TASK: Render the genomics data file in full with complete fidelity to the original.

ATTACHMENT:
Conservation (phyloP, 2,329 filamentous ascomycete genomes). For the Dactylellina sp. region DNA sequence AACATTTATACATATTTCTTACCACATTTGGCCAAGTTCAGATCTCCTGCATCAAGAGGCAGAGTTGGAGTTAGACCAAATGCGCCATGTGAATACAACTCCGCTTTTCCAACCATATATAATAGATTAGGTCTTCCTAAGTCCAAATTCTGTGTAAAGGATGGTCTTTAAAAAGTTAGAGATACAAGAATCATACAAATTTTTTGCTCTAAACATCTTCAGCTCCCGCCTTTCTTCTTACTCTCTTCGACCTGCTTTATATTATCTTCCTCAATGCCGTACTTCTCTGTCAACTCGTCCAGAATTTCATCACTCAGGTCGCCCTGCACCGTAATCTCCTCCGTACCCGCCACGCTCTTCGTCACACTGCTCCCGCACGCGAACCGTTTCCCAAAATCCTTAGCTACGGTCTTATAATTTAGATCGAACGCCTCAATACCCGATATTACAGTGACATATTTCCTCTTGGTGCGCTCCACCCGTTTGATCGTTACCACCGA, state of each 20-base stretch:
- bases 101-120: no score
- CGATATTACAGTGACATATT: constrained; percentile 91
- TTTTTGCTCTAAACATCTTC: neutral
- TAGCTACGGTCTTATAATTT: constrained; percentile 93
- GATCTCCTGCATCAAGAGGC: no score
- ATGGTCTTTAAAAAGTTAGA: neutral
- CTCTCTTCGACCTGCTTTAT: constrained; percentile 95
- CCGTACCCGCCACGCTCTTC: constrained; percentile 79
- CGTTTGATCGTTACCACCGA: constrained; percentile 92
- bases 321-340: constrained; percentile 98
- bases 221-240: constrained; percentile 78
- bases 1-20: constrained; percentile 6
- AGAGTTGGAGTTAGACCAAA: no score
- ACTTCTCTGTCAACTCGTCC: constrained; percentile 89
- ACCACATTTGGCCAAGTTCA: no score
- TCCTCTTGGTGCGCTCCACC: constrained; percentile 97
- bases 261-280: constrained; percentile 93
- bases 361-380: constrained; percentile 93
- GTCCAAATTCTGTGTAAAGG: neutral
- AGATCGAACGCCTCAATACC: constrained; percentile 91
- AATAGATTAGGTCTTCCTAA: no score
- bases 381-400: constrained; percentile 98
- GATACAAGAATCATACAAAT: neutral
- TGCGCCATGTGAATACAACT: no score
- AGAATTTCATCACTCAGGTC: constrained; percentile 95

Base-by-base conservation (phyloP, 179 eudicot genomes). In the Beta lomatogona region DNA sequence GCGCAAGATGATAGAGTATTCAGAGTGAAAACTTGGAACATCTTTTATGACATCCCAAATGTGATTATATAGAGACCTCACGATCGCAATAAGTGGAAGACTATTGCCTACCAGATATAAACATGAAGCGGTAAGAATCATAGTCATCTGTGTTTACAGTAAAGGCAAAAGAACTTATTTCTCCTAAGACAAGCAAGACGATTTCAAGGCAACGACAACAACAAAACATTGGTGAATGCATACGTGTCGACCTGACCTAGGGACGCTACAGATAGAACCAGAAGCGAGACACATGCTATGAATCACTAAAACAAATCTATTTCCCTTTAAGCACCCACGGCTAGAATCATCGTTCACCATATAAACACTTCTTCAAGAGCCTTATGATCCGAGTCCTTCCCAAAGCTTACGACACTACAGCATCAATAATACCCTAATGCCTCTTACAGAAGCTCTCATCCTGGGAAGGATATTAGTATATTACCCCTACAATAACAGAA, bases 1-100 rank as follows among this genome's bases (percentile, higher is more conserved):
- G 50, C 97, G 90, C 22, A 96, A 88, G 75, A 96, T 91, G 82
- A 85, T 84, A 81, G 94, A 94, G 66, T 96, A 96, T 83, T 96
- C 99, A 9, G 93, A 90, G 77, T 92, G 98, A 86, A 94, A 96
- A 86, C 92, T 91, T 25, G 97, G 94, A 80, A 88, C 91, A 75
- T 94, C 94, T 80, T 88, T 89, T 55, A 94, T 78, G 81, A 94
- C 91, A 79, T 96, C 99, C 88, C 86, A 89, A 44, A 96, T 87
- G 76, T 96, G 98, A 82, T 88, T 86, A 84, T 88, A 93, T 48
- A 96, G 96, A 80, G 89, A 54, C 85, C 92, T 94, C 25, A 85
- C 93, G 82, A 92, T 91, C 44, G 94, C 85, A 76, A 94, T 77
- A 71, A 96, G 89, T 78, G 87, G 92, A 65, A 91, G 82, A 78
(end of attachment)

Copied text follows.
Conservation (phyloP, 2,329 filamentous ascomycete genomes). For the Dactylellina sp. region DNA sequence AACATTTATACATATTTCTTACCACATTTGGCCAAGTTCAGATCTCCTGCATCAAGAGGCAGAGTTGGAGTTAGACCAAATGCGCCATGTGAATACAACTCCGCTTTTCCAACCATATATAATAGATTAGGTCTTCCTAAGTCCAAATTCTGTGTAAAGGATGGTCTTTAAAAAGTTAGAGATACAAGAATCATACAAATTTTTTGCTCTAAACATCTTCAGCTCCCGCCTTTCTTCTTACTCTCTTCGACCTGCTTTATATTATCTTCCTCAATGCCGTACTTCTCTGTCAACTCGTCCAGAATTTCATCACTCAGGTCGCCCTGCACCGTAATCTCCTCCGTACCCGCCACGCTCTTCGTCACACTGCTCCCGCACGCGAACCGTTTCCCAAAATCCTTAGCTACGGTCTTATAATTTAGATCGAACGCCTCAATACCCGATATTACAGTGACATATTTCCTCTTGGTGCGCTCCACCCGTTTGATCGTTACCACCGA, state of each 20-base stretch:
- bases 101-120: no score
- CGATATTACAGTGACATATT: constrained; percentile 91
- TTTTTGCTCTAAACATCTTC: neutral
- TAGCTACGGTCTTATAATTT: constrained; percentile 93
- GATCTCCTGCATCAAGAGGC: no score
- ATGGTCTTTAAAAAGTTAGA: neutral
- CTCTCTTCGACCTGCTTTAT: constrained; percentile 95
- CCGTACCCGCCACGCTCTTC: constrained; percentile 79
- CGTTTGATCGTTACCACCGA: constrained; percentile 92
- bases 321-340: constrained; percentile 98
- bases 221-240: constrained; percentile 78
- bases 1-20: constrained; percentile 6
- AGAGTTGGAGTTAGACCAAA: no score
- ACTTCTCTGTCAACTCGTCC: constrained; percentile 89
- ACCACATTTGGCCAAGTTCA: no score
- TCCTCTTGGTGCGCTCCACC: constrained; percentile 97
- bases 261-280: constrained; percentile 93
- bases 361-380: constrained; percentile 93
- GTCCAAATTCTGTGTAAAGG: neutral
- AGATCGAACGCCTCAATACC: constrained; percentile 91
- AATAGATTAGGTCTTCCTAA: no score
- bases 381-400: constrained; percentile 98
- GATACAAGAATCATACAAAT: neutral
- TGCGCCATGTGAATACAACT: no score
- AGAATTTCATCACTCAGGTC: constrained; percentile 95

Base-by-base conservation (phyloP, 179 eudicot genomes). In the Beta lomatogona region DNA sequence GCGCAAGATGATAGAGTATTCAGAGTGAAAACTTGGAACATCTTTTATGACATCCCAAATGTGATTATATAGAGACCTCACGATCGCAATAAGTGGAAGACTATTGCCTACCAGATATAAACATGAAGCGGTAAGAATCATAGTCATCTGTGTTTACAGTAAAGGCAAAAGAACTTATTTCTCCTAAGACAAGCAAGACGATTTCAAGGCAACGACAACAACAAAACATTGGTGAATGCATACGTGTCGACCTGACCTAGGGACGCTACAGATAGAACCAGAAGCGAGACACATGCTATGAATCACTAAAACAAATCTATTTCCCTTTAAGCACCCACGGCTAGAATCATCGTTCACCATATAAACACTTCTTCAAGAGCCTTATGATCCGAGTCCTTCCCAAAGCTTACGACACTACAGCATCAATAATACCCTAATGCCTCTTACAGAAGCTCTCATCCTGGGAAGGATATTAGTATATTACCCCTACAATAACAGAA, bases 1-100 rank as follows among this genome's bases (percentile, higher is more conserved):
- G 50, C 97, G 90, C 22, A 96, A 88, G 75, A 96, T 91, G 82
- A 85, T 84, A 81, G 94, A 94, G 66, T 96, A 96, T 83, T 96
- C 99, A 9, G 93, A 90, G 77, T 92, G 98, A 86, A 94, A 96
- A 86, C 92, T 91, T 25, G 97, G 94, A 80, A 88, C 91, A 75
- T 94, C 94, T 80, T 88, T 89, T 55, A 94, T 78, G 81, A 94
- C 91, A 79, T 96, C 99, C 88, C 86, A 89, A 44, A 96, T 87
- G 76, T 96, G 98, A 82, T 88, T 86, A 84, T 88, A 93, T 48
- A 96, G 96, A 80, G 89, A 54, C 85, C 92, T 94, C 25, A 85
- C 93, G 82, A 92, T 91, C 44, G 94, C 85, A 76, A 94, T 77
- A 71, A 96, G 89, T 78, G 87, G 92, A 65, A 91, G 82, A 78